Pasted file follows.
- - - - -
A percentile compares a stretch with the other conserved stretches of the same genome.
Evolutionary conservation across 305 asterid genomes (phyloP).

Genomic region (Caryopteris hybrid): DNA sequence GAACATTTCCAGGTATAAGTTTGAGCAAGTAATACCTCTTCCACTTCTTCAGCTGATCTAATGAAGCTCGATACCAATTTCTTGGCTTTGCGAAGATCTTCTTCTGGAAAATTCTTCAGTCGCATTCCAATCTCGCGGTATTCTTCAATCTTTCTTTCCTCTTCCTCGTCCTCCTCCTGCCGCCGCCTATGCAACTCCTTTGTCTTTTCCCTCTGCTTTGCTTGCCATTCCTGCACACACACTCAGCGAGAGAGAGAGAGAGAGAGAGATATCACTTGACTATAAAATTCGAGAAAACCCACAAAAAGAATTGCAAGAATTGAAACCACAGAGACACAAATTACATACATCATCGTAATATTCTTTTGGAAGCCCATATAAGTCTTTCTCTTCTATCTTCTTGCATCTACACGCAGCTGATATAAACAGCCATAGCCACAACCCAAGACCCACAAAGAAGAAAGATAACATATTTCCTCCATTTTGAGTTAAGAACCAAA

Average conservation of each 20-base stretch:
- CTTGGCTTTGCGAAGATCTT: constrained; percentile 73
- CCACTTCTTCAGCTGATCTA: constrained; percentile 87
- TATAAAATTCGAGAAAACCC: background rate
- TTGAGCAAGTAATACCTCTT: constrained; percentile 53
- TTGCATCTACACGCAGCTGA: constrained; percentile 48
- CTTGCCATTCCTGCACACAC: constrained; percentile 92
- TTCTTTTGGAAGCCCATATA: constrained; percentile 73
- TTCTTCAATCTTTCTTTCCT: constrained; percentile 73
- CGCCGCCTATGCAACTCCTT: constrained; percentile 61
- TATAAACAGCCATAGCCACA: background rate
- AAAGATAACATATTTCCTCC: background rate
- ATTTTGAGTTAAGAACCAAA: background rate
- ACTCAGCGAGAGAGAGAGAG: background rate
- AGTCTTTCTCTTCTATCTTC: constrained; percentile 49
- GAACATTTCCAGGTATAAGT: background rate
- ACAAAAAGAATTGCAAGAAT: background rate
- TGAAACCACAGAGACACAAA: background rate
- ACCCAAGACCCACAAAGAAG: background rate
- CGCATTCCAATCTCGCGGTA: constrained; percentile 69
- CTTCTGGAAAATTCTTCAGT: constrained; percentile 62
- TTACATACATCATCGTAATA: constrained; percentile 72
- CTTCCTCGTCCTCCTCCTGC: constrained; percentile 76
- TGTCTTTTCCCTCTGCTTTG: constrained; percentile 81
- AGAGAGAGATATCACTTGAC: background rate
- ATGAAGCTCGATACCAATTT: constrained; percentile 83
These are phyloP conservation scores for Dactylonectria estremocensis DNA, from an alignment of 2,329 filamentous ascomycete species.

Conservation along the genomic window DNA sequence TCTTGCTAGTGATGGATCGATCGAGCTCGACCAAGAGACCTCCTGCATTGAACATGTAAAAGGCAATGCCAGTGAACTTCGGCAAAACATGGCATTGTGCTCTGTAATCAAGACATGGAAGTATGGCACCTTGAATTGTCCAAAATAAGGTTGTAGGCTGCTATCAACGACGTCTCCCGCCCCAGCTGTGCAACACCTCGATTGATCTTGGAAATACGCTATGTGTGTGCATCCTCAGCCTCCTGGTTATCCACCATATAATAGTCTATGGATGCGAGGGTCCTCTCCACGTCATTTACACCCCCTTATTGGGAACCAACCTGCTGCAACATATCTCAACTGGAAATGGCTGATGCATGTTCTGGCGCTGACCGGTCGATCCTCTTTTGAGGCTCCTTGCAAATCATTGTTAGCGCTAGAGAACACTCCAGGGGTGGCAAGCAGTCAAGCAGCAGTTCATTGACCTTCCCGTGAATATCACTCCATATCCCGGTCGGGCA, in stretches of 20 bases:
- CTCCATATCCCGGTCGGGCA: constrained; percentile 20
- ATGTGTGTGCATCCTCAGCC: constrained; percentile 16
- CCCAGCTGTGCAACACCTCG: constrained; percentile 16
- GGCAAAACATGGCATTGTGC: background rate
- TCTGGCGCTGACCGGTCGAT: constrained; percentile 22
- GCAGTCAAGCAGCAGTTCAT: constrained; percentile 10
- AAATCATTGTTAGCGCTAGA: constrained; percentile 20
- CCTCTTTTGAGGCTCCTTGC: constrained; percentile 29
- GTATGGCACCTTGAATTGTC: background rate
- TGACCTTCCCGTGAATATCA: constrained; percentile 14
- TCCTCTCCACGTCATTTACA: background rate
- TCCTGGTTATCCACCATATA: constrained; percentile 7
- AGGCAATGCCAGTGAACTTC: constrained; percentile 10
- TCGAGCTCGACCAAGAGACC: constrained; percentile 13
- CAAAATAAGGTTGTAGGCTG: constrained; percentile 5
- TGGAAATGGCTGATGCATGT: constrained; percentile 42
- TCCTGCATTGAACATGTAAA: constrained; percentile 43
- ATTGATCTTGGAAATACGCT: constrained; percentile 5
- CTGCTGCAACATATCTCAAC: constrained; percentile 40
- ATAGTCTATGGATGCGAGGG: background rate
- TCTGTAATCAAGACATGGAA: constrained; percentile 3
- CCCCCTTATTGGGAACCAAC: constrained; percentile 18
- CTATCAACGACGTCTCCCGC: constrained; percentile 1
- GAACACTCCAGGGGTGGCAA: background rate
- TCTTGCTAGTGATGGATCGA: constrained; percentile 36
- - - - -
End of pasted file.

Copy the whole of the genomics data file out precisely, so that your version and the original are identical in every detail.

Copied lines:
A percentile compares a stretch with the other conserved stretches of the same genome.
Evolutionary conservation across 305 asterid genomes (phyloP).

Genomic region (Caryopteris hybrid): DNA sequence GAACATTTCCAGGTATAAGTTTGAGCAAGTAATACCTCTTCCACTTCTTCAGCTGATCTAATGAAGCTCGATACCAATTTCTTGGCTTTGCGAAGATCTTCTTCTGGAAAATTCTTCAGTCGCATTCCAATCTCGCGGTATTCTTCAATCTTTCTTTCCTCTTCCTCGTCCTCCTCCTGCCGCCGCCTATGCAACTCCTTTGTCTTTTCCCTCTGCTTTGCTTGCCATTCCTGCACACACACTCAGCGAGAGAGAGAGAGAGAGAGAGATATCACTTGACTATAAAATTCGAGAAAACCCACAAAAAGAATTGCAAGAATTGAAACCACAGAGACACAAATTACATACATCATCGTAATATTCTTTTGGAAGCCCATATAAGTCTTTCTCTTCTATCTTCTTGCATCTACACGCAGCTGATATAAACAGCCATAGCCACAACCCAAGACCCACAAAGAAGAAAGATAACATATTTCCTCCATTTTGAGTTAAGAACCAAA

Average conservation of each 20-base stretch:
- CTTGGCTTTGCGAAGATCTT: constrained; percentile 73
- CCACTTCTTCAGCTGATCTA: constrained; percentile 87
- TATAAAATTCGAGAAAACCC: background rate
- TTGAGCAAGTAATACCTCTT: constrained; percentile 53
- TTGCATCTACACGCAGCTGA: constrained; percentile 48
- CTTGCCATTCCTGCACACAC: constrained; percentile 92
- TTCTTTTGGAAGCCCATATA: constrained; percentile 73
- TTCTTCAATCTTTCTTTCCT: constrained; percentile 73
- CGCCGCCTATGCAACTCCTT: constrained; percentile 61
- TATAAACAGCCATAGCCACA: background rate
- AAAGATAACATATTTCCTCC: background rate
- ATTTTGAGTTAAGAACCAAA: background rate
- ACTCAGCGAGAGAGAGAGAG: background rate
- AGTCTTTCTCTTCTATCTTC: constrained; percentile 49
- GAACATTTCCAGGTATAAGT: background rate
- ACAAAAAGAATTGCAAGAAT: background rate
- TGAAACCACAGAGACACAAA: background rate
- ACCCAAGACCCACAAAGAAG: background rate
- CGCATTCCAATCTCGCGGTA: constrained; percentile 69
- CTTCTGGAAAATTCTTCAGT: constrained; percentile 62
- TTACATACATCATCGTAATA: constrained; percentile 72
- CTTCCTCGTCCTCCTCCTGC: constrained; percentile 76
- TGTCTTTTCCCTCTGCTTTG: constrained; percentile 81
- AGAGAGAGATATCACTTGAC: background rate
- ATGAAGCTCGATACCAATTT: constrained; percentile 83
These are phyloP conservation scores for Dactylonectria estremocensis DNA, from an alignment of 2,329 filamentous ascomycete species.

Conservation along the genomic window DNA sequence TCTTGCTAGTGATGGATCGATCGAGCTCGACCAAGAGACCTCCTGCATTGAACATGTAAAAGGCAATGCCAGTGAACTTCGGCAAAACATGGCATTGTGCTCTGTAATCAAGACATGGAAGTATGGCACCTTGAATTGTCCAAAATAAGGTTGTAGGCTGCTATCAACGACGTCTCCCGCCCCAGCTGTGCAACACCTCGATTGATCTTGGAAATACGCTATGTGTGTGCATCCTCAGCCTCCTGGTTATCCACCATATAATAGTCTATGGATGCGAGGGTCCTCTCCACGTCATTTACACCCCCTTATTGGGAACCAACCTGCTGCAACATATCTCAACTGGAAATGGCTGATGCATGTTCTGGCGCTGACCGGTCGATCCTCTTTTGAGGCTCCTTGCAAATCATTGTTAGCGCTAGAGAACACTCCAGGGGTGGCAAGCAGTCAAGCAGCAGTTCATTGACCTTCCCGTGAATATCACTCCATATCCCGGTCGGGCA, in stretches of 20 bases:
- CTCCATATCCCGGTCGGGCA: constrained; percentile 20
- ATGTGTGTGCATCCTCAGCC: constrained; percentile 16
- CCCAGCTGTGCAACACCTCG: constrained; percentile 16
- GGCAAAACATGGCATTGTGC: background rate
- TCTGGCGCTGACCGGTCGAT: constrained; percentile 22
- GCAGTCAAGCAGCAGTTCAT: constrained; percentile 10
- AAATCATTGTTAGCGCTAGA: constrained; percentile 20
- CCTCTTTTGAGGCTCCTTGC: constrained; percentile 29
- GTATGGCACCTTGAATTGTC: background rate
- TGACCTTCCCGTGAATATCA: constrained; percentile 14
- TCCTCTCCACGTCATTTACA: background rate
- TCCTGGTTATCCACCATATA: constrained; percentile 7
- AGGCAATGCCAGTGAACTTC: constrained; percentile 10
- TCGAGCTCGACCAAGAGACC: constrained; percentile 13
- CAAAATAAGGTTGTAGGCTG: constrained; percentile 5
- TGGAAATGGCTGATGCATGT: constrained; percentile 42
- TCCTGCATTGAACATGTAAA: constrained; percentile 43
- ATTGATCTTGGAAATACGCT: constrained; percentile 5
- CTGCTGCAACATATCTCAAC: constrained; percentile 40
- ATAGTCTATGGATGCGAGGG: background rate
- TCTGTAATCAAGACATGGAA: constrained; percentile 3
- CCCCCTTATTGGGAACCAAC: constrained; percentile 18
- CTATCAACGACGTCTCCCGC: constrained; percentile 1
- GAACACTCCAGGGGTGGCAA: background rate
- TCTTGCTAGTGATGGATCGA: constrained; percentile 36